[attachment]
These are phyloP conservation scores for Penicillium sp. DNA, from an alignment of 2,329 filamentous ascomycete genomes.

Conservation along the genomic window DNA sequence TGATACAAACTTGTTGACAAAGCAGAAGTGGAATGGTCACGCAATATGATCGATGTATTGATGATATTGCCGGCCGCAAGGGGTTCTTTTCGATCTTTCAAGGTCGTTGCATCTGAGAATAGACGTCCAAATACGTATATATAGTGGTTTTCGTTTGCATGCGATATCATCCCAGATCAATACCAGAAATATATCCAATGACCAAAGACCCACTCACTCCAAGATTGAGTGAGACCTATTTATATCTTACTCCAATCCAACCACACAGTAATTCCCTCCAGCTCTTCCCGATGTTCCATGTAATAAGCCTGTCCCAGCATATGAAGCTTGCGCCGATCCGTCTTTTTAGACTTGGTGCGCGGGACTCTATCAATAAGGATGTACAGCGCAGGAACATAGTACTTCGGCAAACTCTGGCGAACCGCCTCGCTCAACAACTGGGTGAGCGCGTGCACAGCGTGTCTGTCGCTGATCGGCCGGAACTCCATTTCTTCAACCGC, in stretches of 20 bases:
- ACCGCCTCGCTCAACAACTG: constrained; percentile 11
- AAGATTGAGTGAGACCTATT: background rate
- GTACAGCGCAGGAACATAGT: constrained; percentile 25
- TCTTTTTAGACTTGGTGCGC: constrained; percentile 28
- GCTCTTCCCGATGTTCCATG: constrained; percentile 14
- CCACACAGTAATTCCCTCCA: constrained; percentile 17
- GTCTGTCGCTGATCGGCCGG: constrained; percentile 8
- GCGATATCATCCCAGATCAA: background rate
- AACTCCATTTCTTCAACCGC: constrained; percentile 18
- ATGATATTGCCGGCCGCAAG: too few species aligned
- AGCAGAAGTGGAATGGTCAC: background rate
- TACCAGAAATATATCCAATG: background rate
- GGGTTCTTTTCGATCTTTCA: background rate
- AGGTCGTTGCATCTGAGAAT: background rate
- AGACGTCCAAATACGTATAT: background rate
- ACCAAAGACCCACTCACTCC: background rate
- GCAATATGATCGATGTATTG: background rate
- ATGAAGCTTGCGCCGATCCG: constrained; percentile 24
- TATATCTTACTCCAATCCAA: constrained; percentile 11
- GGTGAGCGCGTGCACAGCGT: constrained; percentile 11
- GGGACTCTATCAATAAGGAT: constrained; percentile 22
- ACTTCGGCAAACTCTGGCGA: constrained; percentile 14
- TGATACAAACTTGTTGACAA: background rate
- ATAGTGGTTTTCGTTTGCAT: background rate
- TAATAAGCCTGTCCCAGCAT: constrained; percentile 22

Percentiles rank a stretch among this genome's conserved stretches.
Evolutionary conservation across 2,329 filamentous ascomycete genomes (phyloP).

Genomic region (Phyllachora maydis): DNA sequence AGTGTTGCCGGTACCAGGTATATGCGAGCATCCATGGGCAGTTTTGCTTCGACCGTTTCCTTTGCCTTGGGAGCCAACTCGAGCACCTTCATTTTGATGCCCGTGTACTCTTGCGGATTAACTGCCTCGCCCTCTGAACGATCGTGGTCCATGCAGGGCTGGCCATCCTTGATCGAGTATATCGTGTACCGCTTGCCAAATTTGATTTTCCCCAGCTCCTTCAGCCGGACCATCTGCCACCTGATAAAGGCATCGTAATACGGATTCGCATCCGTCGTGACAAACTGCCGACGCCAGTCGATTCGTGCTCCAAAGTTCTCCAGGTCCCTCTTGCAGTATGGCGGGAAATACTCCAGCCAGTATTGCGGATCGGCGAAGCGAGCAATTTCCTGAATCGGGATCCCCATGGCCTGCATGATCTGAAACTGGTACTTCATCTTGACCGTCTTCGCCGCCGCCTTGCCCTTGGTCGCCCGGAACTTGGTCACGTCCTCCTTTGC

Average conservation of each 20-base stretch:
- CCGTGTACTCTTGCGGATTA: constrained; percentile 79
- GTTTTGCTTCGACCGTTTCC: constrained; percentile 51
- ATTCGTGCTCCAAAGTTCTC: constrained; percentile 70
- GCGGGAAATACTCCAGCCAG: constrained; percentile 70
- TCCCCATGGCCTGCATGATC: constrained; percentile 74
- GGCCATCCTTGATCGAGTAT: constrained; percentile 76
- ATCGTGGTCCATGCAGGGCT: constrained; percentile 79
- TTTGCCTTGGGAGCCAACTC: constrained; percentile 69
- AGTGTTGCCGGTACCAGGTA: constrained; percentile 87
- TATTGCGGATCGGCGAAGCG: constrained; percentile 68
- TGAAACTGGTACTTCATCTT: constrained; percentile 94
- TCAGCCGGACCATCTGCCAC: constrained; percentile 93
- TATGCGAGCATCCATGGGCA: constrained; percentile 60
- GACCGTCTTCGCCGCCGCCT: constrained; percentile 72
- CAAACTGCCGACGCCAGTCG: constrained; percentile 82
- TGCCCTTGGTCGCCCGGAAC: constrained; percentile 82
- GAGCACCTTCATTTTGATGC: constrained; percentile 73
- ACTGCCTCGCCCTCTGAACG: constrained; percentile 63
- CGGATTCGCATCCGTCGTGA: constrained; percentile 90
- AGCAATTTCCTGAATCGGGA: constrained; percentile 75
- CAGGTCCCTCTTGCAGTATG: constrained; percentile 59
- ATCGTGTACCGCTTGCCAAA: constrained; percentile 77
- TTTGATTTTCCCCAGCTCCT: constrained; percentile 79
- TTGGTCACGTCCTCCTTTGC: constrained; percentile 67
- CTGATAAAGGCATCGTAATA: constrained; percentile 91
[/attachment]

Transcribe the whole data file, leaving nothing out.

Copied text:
These are phyloP conservation scores for Penicillium sp. DNA, from an alignment of 2,329 filamentous ascomycete genomes.

Conservation along the genomic window DNA sequence TGATACAAACTTGTTGACAAAGCAGAAGTGGAATGGTCACGCAATATGATCGATGTATTGATGATATTGCCGGCCGCAAGGGGTTCTTTTCGATCTTTCAAGGTCGTTGCATCTGAGAATAGACGTCCAAATACGTATATATAGTGGTTTTCGTTTGCATGCGATATCATCCCAGATCAATACCAGAAATATATCCAATGACCAAAGACCCACTCACTCCAAGATTGAGTGAGACCTATTTATATCTTACTCCAATCCAACCACACAGTAATTCCCTCCAGCTCTTCCCGATGTTCCATGTAATAAGCCTGTCCCAGCATATGAAGCTTGCGCCGATCCGTCTTTTTAGACTTGGTGCGCGGGACTCTATCAATAAGGATGTACAGCGCAGGAACATAGTACTTCGGCAAACTCTGGCGAACCGCCTCGCTCAACAACTGGGTGAGCGCGTGCACAGCGTGTCTGTCGCTGATCGGCCGGAACTCCATTTCTTCAACCGC, in stretches of 20 bases:
- ACCGCCTCGCTCAACAACTG: constrained; percentile 11
- AAGATTGAGTGAGACCTATT: background rate
- GTACAGCGCAGGAACATAGT: constrained; percentile 25
- TCTTTTTAGACTTGGTGCGC: constrained; percentile 28
- GCTCTTCCCGATGTTCCATG: constrained; percentile 14
- CCACACAGTAATTCCCTCCA: constrained; percentile 17
- GTCTGTCGCTGATCGGCCGG: constrained; percentile 8
- GCGATATCATCCCAGATCAA: background rate
- AACTCCATTTCTTCAACCGC: constrained; percentile 18
- ATGATATTGCCGGCCGCAAG: too few species aligned
- AGCAGAAGTGGAATGGTCAC: background rate
- TACCAGAAATATATCCAATG: background rate
- GGGTTCTTTTCGATCTTTCA: background rate
- AGGTCGTTGCATCTGAGAAT: background rate
- AGACGTCCAAATACGTATAT: background rate
- ACCAAAGACCCACTCACTCC: background rate
- GCAATATGATCGATGTATTG: background rate
- ATGAAGCTTGCGCCGATCCG: constrained; percentile 24
- TATATCTTACTCCAATCCAA: constrained; percentile 11
- GGTGAGCGCGTGCACAGCGT: constrained; percentile 11
- GGGACTCTATCAATAAGGAT: constrained; percentile 22
- ACTTCGGCAAACTCTGGCGA: constrained; percentile 14
- TGATACAAACTTGTTGACAA: background rate
- ATAGTGGTTTTCGTTTGCAT: background rate
- TAATAAGCCTGTCCCAGCAT: constrained; percentile 22

Percentiles rank a stretch among this genome's conserved stretches.
Evolutionary conservation across 2,329 filamentous ascomycete genomes (phyloP).

Genomic region (Phyllachora maydis): DNA sequence AGTGTTGCCGGTACCAGGTATATGCGAGCATCCATGGGCAGTTTTGCTTCGACCGTTTCCTTTGCCTTGGGAGCCAACTCGAGCACCTTCATTTTGATGCCCGTGTACTCTTGCGGATTAACTGCCTCGCCCTCTGAACGATCGTGGTCCATGCAGGGCTGGCCATCCTTGATCGAGTATATCGTGTACCGCTTGCCAAATTTGATTTTCCCCAGCTCCTTCAGCCGGACCATCTGCCACCTGATAAAGGCATCGTAATACGGATTCGCATCCGTCGTGACAAACTGCCGACGCCAGTCGATTCGTGCTCCAAAGTTCTCCAGGTCCCTCTTGCAGTATGGCGGGAAATACTCCAGCCAGTATTGCGGATCGGCGAAGCGAGCAATTTCCTGAATCGGGATCCCCATGGCCTGCATGATCTGAAACTGGTACTTCATCTTGACCGTCTTCGCCGCCGCCTTGCCCTTGGTCGCCCGGAACTTGGTCACGTCCTCCTTTGC

Average conservation of each 20-base stretch:
- CCGTGTACTCTTGCGGATTA: constrained; percentile 79
- GTTTTGCTTCGACCGTTTCC: constrained; percentile 51
- ATTCGTGCTCCAAAGTTCTC: constrained; percentile 70
- GCGGGAAATACTCCAGCCAG: constrained; percentile 70
- TCCCCATGGCCTGCATGATC: constrained; percentile 74
- GGCCATCCTTGATCGAGTAT: constrained; percentile 76
- ATCGTGGTCCATGCAGGGCT: constrained; percentile 79
- TTTGCCTTGGGAGCCAACTC: constrained; percentile 69
- AGTGTTGCCGGTACCAGGTA: constrained; percentile 87
- TATTGCGGATCGGCGAAGCG: constrained; percentile 68
- TGAAACTGGTACTTCATCTT: constrained; percentile 94
- TCAGCCGGACCATCTGCCAC: constrained; percentile 93
- TATGCGAGCATCCATGGGCA: constrained; percentile 60
- GACCGTCTTCGCCGCCGCCT: constrained; percentile 72
- CAAACTGCCGACGCCAGTCG: constrained; percentile 82
- TGCCCTTGGTCGCCCGGAAC: constrained; percentile 82
- GAGCACCTTCATTTTGATGC: constrained; percentile 73
- ACTGCCTCGCCCTCTGAACG: constrained; percentile 63
- CGGATTCGCATCCGTCGTGA: constrained; percentile 90
- AGCAATTTCCTGAATCGGGA: constrained; percentile 75
- CAGGTCCCTCTTGCAGTATG: constrained; percentile 59
- ATCGTGTACCGCTTGCCAAA: constrained; percentile 77
- TTTGATTTTCCCCAGCTCCT: constrained; percentile 79
- TTGGTCACGTCCTCCTTTGC: constrained; percentile 67
- CTGATAAAGGCATCGTAATA: constrained; percentile 91